Families of people in an unresponsive state due to a severe brain injury are faced with the ongoing, impossible decision of whether to continue life-supporting care. To make matters even more complicated, there is no definitive way to know what a patient’s odds of recovery are, and traditional bedside examinations can miss important signs.
In the early aughts, neurologists discovered the first whispers of a promising method to learn what was really going on in a patient’s brain, through brain activity scans. The idea was to analyze these measurements for signs of covert consciousness, which are signals that patients cannot otherwise express with motion or speech but are present in neuroimaging.
Researchers from Columbia University and New York Presbyterian Hospital have made a big stride in this line of research. A new study published Wednesday in Lancet Neurology shows that patients with evidence of covert consciousness had shorter recovery times and improved outcomes than those without.
Brian Edlow, a neurologist at Massachusetts General Hospital and Harvard Medical School who was not involved with the study, called the new research “groundbreaking.”
“What families want to know is, ‘Will my loved one be able to recover back to a quality of life that is meaningful to them and acceptable to them, and how long will it take for my loved one to get there?’” he told The Daily Beast. “This study goes a long way in answering both of those questions.”
The study followed 193 acute brain injury patients through their first year of recovery, checking in at three, six, and 12 months post-injury. The researchers applied a machine learning model to the electroencephalograms (EEGs, which record brain waves) of unresponsive patients to detect brain activity in response to verbal commands and determine if a patient displayed covert consciousness.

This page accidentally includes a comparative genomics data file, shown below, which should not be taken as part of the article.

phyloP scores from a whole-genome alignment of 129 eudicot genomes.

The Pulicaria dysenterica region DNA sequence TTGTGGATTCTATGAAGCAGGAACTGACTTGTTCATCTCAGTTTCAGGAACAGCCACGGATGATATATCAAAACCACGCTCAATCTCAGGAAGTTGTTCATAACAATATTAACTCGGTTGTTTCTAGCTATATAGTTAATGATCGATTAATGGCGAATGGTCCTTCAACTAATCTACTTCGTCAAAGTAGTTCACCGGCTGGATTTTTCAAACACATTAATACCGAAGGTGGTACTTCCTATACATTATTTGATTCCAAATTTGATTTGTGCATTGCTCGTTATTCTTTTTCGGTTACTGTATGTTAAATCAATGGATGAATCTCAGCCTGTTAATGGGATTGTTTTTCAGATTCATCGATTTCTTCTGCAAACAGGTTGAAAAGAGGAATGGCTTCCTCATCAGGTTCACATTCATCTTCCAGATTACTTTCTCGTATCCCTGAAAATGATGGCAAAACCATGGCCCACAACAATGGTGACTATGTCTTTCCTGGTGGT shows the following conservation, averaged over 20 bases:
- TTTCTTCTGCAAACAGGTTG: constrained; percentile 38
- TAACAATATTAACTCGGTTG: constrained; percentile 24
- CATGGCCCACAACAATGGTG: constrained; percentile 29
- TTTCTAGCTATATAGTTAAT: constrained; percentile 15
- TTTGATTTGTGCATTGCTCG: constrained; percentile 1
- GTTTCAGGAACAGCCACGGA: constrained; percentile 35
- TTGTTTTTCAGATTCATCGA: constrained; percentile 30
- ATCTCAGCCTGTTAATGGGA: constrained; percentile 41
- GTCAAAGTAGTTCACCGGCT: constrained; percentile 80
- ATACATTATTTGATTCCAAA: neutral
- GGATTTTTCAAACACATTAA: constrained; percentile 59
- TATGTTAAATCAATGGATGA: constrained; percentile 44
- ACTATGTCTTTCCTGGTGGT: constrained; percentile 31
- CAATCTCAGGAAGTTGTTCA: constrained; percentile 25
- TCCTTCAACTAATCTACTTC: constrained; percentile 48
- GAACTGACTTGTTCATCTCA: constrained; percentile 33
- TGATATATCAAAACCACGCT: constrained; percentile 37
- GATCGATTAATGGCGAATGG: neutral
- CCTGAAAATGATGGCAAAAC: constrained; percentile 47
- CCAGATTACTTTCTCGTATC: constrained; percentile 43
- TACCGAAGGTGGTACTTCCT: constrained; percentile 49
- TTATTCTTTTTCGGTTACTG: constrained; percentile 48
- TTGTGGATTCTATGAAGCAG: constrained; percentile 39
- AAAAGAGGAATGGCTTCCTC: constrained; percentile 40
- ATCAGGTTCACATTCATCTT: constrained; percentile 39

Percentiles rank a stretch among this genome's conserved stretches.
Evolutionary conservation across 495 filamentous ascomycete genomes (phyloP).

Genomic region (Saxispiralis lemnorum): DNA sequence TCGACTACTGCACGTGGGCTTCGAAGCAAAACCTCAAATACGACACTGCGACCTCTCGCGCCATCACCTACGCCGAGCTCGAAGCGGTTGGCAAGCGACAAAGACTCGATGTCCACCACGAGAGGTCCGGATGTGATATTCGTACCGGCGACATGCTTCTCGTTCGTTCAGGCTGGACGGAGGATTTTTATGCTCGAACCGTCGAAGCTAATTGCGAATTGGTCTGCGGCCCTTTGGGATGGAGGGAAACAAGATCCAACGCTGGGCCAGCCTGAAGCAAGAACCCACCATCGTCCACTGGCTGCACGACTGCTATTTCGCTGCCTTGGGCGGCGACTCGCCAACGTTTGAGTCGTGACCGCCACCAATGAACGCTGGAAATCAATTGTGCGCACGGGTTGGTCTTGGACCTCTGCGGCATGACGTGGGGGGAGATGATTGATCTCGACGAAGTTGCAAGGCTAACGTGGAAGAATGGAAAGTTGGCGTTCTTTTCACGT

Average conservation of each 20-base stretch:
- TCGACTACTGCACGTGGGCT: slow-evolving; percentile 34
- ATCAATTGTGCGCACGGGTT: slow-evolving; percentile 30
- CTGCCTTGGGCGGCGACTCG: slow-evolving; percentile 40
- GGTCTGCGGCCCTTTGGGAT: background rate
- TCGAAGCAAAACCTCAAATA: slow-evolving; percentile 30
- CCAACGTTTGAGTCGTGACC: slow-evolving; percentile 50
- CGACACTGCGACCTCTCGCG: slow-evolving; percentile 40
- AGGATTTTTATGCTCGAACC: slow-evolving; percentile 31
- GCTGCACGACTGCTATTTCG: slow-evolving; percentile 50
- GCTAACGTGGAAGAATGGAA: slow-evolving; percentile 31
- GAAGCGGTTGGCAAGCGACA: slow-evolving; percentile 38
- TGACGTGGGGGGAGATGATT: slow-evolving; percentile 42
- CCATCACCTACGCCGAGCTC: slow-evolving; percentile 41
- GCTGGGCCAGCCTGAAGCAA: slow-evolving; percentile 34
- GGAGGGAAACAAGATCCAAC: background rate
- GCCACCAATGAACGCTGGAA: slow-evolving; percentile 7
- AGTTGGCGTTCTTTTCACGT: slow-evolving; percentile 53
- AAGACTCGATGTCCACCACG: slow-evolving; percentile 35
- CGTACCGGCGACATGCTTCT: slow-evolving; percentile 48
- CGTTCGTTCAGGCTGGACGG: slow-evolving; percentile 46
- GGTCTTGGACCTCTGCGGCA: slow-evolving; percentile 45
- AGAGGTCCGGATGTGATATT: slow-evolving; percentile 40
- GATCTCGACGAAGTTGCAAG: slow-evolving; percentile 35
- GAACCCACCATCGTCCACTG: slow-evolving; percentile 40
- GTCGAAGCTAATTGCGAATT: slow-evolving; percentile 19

Of the patients who recovered within one year, 64 percent who showed covert consciousness did so within three months, compared to 29 percent of patients without covert consciousness.
Jan Claassen, the director of critical care neurology at Columbia University and a senior author of the study, told The Daily Beast the work builds off of a 2019 paper by his team that found an association between covert consciousness and positive outcomes but was too small to draw a causal link. This new study replicates their findings in a larger cohort and was able to show a marked benefit when controlling for other factors that influence recovery, like age.
“We as an academic community need to replicate and validate these findings in larger multicenter studies, but, in my opinion, it is not too soon to start thinking about how these findings might affect our approach to prognostication in the ICU,” Edlow said.
Claassen said that independent validation will help make a convincing case for changing the current standard of care and that “this paper will feed into the discussion.” In the meantime, he is already devising ways to scale the technology equitably across health care centers—publishing the code for his team’s machine learning algorithm is one step, he said, but centers will have to work together to collect and analyze brain activity data.
“What needs to happen is that you can do this in any place, in any hospital, in any rehabilitation place, ideally,” Claassen said.
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